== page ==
Anyone who has so much as watched a cartoon should know the basic purpose of this tool – hammering a nail. But the curved prongs on the back might not be so easy to figure out. First-time users, especially, might have a hard time picking exactly the right spot for the nail or hammering perpendicular to the surface—if you goof up and a nail needs to be removed, slide the head of the nail between the prongs and use the curved surface as a lever to yank it out.
Hammers come in different weights, from he-man heavy to light as air. When selecting your tool kit, take the hammer weight into consideration. Unless you plan on constructing railroad tracks in the near future, stick with the lighter variety.
Perfect for: hanging picture frames and wall ornaments.
You’ll find screws in almost everything, from your desk chair to the light switch cover, so when something comes loose, having a screwdriver on hand makes all the difference. These tools come in two main varieties – Philip’s head and flathead. A Philip’s head screwdriver has four divots surrounding the point, while a flathead screwdriver ends in a single straight line.
To cover all your bases, invest in a screwdriver with changeable bits. This sort of screwdriver allows the user to remove the head and either flip it upside down (on a double-ended bit) or change the bit altogether to fit a larger or smaller screw.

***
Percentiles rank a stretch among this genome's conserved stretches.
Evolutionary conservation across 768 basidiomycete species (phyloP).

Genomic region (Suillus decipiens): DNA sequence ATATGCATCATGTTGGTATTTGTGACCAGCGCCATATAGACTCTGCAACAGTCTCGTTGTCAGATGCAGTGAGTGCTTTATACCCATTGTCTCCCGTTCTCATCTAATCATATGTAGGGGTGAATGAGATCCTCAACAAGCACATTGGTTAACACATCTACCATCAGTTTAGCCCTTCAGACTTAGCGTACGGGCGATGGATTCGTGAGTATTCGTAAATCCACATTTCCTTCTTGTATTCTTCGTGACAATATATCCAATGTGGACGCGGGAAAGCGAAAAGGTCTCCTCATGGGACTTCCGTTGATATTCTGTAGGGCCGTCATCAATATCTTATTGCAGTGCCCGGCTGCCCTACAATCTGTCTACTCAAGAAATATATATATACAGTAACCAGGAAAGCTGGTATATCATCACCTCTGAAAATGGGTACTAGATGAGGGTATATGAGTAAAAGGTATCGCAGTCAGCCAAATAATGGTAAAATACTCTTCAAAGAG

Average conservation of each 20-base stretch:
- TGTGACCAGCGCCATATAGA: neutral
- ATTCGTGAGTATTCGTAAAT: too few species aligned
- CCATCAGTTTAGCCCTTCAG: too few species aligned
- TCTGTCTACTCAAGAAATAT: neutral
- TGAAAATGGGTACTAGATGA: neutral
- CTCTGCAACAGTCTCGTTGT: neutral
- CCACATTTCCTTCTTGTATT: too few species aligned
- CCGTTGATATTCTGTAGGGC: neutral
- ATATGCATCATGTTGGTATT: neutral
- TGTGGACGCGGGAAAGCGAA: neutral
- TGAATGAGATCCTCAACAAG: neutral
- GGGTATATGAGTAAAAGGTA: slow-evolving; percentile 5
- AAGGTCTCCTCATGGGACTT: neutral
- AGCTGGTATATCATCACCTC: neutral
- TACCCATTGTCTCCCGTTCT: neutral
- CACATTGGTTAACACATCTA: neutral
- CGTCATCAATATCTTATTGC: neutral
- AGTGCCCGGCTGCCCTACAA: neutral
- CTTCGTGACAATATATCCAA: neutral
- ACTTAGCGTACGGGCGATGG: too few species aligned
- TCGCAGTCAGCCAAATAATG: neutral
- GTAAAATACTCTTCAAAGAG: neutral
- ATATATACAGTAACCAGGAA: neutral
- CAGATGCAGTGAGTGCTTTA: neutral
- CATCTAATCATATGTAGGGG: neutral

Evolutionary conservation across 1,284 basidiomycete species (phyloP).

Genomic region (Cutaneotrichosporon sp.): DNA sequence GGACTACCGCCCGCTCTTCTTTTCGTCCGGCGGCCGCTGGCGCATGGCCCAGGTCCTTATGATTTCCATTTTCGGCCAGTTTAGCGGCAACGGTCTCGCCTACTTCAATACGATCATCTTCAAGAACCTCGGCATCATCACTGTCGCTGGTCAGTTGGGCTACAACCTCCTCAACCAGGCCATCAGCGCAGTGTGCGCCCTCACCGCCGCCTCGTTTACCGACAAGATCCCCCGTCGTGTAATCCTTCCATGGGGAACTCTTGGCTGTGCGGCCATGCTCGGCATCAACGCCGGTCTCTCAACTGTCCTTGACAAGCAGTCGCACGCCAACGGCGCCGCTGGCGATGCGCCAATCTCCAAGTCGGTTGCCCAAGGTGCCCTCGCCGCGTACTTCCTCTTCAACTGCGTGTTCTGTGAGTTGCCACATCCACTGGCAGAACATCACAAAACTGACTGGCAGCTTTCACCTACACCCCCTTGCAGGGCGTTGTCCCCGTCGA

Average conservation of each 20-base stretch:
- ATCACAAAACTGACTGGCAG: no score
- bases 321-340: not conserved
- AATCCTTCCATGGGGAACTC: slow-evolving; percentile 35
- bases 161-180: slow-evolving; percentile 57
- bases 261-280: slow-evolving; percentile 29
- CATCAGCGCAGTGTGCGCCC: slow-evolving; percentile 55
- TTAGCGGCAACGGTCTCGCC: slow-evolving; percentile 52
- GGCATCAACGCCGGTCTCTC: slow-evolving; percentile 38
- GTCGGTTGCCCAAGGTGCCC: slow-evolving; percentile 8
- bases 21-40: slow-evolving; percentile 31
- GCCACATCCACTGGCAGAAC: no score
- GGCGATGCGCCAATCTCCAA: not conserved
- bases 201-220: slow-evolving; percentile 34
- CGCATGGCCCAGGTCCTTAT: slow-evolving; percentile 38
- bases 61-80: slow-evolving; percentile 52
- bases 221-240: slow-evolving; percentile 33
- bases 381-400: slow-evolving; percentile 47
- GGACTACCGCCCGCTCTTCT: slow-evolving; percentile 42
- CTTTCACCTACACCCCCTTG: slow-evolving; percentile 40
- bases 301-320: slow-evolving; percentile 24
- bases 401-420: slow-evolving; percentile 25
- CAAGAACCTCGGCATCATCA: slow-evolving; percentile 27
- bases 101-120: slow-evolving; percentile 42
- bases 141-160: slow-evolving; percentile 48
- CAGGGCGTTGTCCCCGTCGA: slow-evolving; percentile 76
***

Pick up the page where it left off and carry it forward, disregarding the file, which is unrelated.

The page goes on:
Perfect for: Tightening parts on almost anything, assembling new furniture and replacing laptop parts.
Used for securing nuts and bolts, the common wrench won’t typically get much use unless you plan to disassemble something large and metal. It is, however, handy to have around if an odd bolt comes loose or a dial refuses to turn. Since all nuts and bolts are different sizes, make sure to purchase an adjustable wrench, which will grip a range of sizes.
The Allen wrench is slightly less common but often required for furniture assembly. Sometimes one comes with the assembly kit, but when it doesn’t just look to your tool kit for an L-shaped piece of metal with a hexagonal end. Just slide one end into the appropriate slot and turn it like a crank to tighten or loosen the bolt.
Perfect for: Assembling furniture, turning stubborn dials and tightening loose bolts.
Both amazingly simple and wondrously useful, a level is typically a six-inch plastic rectangle with two tubes of water in it, one horizontal and one vertical. Each tube will have a “bubble” in the water and two lines exactly the length of the bubble. To determine if a surface is “level,” or completely parallel to the ground, place the level tool on top of the surface and adjust it until the bubble is perfectly centered between to two lines on each tube.
Perfect for: Hanging photo frames and wall ornaments.
Although they sometimes come with a basic tool kit, pliers won’t be the most useful tool for the average college student. They are most often used for cutting or bending cables and wires, so someone crafty might find creative uses for their pointed nose and metal teeth.
Perfect for: Crafts involving wires and snipping tags off new purchases when you can’t find the scissors